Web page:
cowrie shell. As you get close to your destination, a promontory becomes visible in the distance, signifying your reward (Alright, I know this is not for everyone). Then when you reach the beach where you will swim, the scenery fantastic, you notice the sand has a subtle olive coloring. Guess who else is here? Honu. A green sea turtle is frolicking in the gentle surf, but there are very few humans. Welcome to , Papakōlea one of four of the world’s green sand beaches.

The mineral olivine gives the sand here its green color. After our trip, Charlotte and I are considering enrolling in the University of Hawaii-Hilo to study volcanology, but until we are accepted into the program, here is my interpretation of the science at the Green Sand Beach. About 50,000 years ago, a cinder cone, Mahana, was created by a Mauna Loa eruption. At some point, this type of cinder cone, known as a tuff ring, partially collapsed, allowing the sea to erode the rock. Over time, deposited olivine crystals have been freed by wave action. These denser crystals remain on the beach, whereas less dense sand has been sluiced out to sea.

After our beach excursions, our adventures took us to Hawaii Volcanoes National Park.

We had visited here in 2016. As we drove through fee collection back then, the stench of sulfur hit us. Signs warned folks with respiratory ailments. From a visitor center overlook, we eyed pooled lava glowing in the Halema’uma’u Crater on Kilauea. On the observation platform, a group of Hawaiian children performed traditional song.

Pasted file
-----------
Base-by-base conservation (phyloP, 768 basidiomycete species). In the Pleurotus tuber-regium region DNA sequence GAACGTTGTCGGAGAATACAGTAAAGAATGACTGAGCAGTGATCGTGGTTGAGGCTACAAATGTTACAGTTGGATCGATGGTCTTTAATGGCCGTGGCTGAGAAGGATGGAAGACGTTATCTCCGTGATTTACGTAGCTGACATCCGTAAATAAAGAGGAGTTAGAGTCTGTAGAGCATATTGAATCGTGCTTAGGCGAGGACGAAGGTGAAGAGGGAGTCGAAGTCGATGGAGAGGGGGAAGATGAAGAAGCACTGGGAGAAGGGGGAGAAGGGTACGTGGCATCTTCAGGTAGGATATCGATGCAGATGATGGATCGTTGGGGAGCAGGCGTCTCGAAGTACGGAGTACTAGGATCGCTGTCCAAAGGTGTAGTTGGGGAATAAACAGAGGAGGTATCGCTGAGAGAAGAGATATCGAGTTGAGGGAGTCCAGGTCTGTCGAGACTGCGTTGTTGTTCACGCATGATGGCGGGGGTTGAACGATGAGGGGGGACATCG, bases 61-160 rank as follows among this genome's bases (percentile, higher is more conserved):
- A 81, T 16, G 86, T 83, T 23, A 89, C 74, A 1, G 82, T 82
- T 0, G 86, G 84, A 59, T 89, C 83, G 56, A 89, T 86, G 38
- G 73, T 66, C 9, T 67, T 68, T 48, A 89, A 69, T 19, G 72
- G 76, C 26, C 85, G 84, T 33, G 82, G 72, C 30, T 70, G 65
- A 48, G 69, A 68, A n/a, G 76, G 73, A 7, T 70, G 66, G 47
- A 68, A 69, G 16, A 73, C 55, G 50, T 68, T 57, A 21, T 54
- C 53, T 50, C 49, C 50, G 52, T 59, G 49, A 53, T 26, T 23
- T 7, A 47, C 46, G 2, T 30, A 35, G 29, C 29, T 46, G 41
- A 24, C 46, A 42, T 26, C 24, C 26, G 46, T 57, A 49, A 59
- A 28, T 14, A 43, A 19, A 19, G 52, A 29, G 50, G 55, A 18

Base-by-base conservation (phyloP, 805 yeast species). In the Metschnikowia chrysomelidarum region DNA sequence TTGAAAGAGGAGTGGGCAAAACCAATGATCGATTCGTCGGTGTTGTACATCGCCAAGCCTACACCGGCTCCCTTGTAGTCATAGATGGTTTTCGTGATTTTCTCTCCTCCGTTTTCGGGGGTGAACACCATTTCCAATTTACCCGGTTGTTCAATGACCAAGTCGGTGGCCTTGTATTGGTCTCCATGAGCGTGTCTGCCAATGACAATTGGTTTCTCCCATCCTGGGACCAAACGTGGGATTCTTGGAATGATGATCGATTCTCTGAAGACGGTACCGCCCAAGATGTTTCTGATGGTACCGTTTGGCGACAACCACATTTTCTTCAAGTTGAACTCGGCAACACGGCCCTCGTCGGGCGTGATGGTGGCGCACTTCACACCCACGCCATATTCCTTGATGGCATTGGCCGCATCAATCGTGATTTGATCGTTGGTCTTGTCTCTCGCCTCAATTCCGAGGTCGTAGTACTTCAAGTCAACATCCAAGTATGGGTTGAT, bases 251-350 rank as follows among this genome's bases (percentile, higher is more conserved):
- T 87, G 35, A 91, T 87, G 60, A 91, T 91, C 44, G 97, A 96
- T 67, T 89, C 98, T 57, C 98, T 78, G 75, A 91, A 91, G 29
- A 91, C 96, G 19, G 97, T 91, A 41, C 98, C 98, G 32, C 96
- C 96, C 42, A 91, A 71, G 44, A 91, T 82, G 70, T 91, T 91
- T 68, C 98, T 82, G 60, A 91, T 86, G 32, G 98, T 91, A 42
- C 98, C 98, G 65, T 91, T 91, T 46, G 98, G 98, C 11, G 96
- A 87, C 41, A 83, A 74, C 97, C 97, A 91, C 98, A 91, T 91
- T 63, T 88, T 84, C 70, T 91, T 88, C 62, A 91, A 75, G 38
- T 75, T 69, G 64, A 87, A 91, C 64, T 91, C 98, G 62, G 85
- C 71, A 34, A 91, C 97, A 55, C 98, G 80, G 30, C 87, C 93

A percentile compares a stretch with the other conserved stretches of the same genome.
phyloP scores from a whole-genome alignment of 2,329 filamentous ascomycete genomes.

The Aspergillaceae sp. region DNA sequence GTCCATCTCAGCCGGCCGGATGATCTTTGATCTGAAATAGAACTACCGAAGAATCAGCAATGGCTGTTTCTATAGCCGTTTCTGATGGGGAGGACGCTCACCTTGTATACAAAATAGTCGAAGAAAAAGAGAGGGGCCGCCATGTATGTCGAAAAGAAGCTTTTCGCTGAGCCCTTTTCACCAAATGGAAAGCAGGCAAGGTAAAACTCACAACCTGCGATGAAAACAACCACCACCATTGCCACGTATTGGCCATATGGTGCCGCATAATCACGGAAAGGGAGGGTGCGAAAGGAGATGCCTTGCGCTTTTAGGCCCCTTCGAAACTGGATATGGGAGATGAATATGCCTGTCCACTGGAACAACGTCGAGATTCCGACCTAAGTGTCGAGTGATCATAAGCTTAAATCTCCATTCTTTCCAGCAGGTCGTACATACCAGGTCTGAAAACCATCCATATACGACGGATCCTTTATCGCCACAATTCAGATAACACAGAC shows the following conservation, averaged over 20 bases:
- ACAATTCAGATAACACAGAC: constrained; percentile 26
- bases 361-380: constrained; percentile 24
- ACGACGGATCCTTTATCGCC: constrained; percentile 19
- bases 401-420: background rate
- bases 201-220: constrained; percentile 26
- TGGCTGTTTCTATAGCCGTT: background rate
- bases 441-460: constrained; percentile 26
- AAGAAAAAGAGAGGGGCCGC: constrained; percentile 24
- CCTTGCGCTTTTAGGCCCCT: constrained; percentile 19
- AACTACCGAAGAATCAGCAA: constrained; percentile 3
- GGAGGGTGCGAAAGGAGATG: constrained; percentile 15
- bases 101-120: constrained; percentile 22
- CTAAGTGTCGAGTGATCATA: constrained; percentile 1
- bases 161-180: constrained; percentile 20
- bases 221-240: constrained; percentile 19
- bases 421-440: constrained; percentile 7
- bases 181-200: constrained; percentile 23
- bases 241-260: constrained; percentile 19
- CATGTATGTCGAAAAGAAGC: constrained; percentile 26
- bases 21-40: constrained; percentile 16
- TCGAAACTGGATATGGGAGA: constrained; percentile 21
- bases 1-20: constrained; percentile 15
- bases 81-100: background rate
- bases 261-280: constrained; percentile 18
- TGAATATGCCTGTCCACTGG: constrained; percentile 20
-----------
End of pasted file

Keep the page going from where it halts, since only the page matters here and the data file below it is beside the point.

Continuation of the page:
Fast forward to May 2018. Lava burst from vents miles from the caldera. Over 700 buildings were destroyed. The caldera drained into the cone. An explosion belched ash 30,000 ft. into the atmosphere. Our favorite snorkeling spot from two years prior, the Kapoho tide pools, was buried by molten flow. The eruption did not end until September of that year. One of Stuart and Julianna’s friends still has steam venting from a crack in the yard.

By the time of this 2021 visit, Kilauea had been pretty quiet for three months. We arrived from the Green Sand Beach in the evening. This night, we enjoyed the luxury of a camping cabin. Devoid of light pollution, the celestial sky was fabulous. The following morning we enjoyed a few short nature walks. One gave us a view of Mauna Loa, 13,679’. Another, Kipukapualu “Bird Park” transported us through Hawaiian rainforest. I kept my eyes peeled for honeycreepers, yellow and scarlet jewels in flight, which feed on nectar. Perhaps I caught I glimpse of an i’iwi or an apapane, but the elusive bird quickly flew off. I love the old-growth tulip poplar grove of Joyce Kilmer/Slickrock in NC. Here we walked through very different old-growth forest, yet with some similarities, populated instead by native koa and ohi’a trees.

During the week we were treated to a Hawaiian foodie fest. This is partly thanks to unusual eats available on the island. For example, after a kayak trip around Hilo Bay, I indulged in a creamy lychee Popsicle. But also credit to the fact that Stuart and Julianna are amazing cooks, culinary wizards of both front country and backcountry. Packing lunch for a beach day in NC means assembling a turkey sandwich. Beach lunch made by Julianna was a sushi rice ball wrapped in nori seaweed with a poke ahi tuna core. In 2018, while Kilauea erupted, they lived the van life in Australia. They noticed campers cooking with jaffle irons over open fires and followed suit, At GOPC, we know jaffle irons as Rome pie irons. Stuart demonstrated how to employ this hinged cast iron implement in the preparation of gustatory delights-Paninis, pesto veggie grilled cheese and burritos.